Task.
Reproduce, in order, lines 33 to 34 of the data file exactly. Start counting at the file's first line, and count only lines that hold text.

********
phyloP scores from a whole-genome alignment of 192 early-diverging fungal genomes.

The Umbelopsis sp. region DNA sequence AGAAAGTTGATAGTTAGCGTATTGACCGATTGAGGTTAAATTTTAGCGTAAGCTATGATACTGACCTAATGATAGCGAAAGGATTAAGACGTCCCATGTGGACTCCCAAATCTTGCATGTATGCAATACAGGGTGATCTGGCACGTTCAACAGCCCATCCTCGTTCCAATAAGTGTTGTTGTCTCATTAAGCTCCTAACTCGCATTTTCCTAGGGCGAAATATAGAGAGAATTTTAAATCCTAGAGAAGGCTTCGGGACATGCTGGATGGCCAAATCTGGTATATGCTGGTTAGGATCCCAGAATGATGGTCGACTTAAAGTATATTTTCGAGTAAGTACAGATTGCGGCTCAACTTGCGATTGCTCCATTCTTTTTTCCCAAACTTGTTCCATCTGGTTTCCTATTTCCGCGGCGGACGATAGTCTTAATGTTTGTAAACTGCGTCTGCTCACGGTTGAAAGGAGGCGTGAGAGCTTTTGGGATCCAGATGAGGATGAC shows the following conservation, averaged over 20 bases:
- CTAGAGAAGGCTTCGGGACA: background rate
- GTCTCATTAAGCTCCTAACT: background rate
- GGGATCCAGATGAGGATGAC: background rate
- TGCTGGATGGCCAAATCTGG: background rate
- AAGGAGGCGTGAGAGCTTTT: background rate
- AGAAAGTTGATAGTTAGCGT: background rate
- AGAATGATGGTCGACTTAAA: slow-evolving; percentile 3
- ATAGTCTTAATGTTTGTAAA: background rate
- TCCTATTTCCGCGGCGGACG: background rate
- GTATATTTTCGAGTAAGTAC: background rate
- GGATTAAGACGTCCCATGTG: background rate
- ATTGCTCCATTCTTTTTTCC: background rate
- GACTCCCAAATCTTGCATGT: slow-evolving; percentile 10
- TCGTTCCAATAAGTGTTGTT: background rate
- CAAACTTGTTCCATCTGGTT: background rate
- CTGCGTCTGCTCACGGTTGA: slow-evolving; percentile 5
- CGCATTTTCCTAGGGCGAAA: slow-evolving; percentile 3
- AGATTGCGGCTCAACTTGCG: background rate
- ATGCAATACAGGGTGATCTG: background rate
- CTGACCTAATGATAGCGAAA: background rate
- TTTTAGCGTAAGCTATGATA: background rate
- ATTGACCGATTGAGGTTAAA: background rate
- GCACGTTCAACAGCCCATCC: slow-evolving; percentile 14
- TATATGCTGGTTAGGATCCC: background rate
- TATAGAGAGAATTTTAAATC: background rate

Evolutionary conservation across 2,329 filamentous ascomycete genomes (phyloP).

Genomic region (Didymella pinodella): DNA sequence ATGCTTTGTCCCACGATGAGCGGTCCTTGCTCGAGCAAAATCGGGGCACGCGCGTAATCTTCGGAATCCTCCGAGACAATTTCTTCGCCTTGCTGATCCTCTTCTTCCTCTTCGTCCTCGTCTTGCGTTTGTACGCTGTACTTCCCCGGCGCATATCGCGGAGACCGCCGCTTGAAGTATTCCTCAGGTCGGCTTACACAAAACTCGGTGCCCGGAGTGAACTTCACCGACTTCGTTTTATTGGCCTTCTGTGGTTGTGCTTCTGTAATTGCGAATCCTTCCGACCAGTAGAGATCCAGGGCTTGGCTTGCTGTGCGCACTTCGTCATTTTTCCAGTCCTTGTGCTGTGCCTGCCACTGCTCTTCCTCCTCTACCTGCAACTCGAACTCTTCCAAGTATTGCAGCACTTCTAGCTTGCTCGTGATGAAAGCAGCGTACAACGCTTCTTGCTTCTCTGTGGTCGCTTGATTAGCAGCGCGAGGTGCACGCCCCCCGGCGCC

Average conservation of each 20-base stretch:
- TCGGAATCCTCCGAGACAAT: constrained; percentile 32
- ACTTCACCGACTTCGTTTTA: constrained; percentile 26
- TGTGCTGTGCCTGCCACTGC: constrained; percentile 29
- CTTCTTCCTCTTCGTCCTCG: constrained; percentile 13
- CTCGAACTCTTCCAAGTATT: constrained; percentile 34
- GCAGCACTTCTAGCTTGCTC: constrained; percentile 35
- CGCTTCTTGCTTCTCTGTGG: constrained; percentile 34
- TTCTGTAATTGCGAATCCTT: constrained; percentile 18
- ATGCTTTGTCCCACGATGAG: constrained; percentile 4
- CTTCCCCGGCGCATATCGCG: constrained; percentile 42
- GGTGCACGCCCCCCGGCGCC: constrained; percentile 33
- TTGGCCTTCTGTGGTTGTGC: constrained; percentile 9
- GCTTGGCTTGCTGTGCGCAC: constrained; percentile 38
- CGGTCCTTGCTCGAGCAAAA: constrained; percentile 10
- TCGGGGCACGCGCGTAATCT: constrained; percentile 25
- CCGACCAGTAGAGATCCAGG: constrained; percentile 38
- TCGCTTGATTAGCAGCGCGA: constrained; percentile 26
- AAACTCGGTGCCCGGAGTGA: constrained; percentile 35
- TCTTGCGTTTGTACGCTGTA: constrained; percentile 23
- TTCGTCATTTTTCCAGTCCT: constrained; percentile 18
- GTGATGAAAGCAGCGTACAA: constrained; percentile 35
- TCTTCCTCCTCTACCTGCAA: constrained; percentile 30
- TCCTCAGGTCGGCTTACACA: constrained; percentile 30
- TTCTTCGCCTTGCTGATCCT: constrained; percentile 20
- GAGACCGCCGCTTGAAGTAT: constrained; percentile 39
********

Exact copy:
- TGTGCTGTGCCTGCCACTGC: constrained; percentile 29
- CTTCTTCCTCTTCGTCCTCG: constrained; percentile 13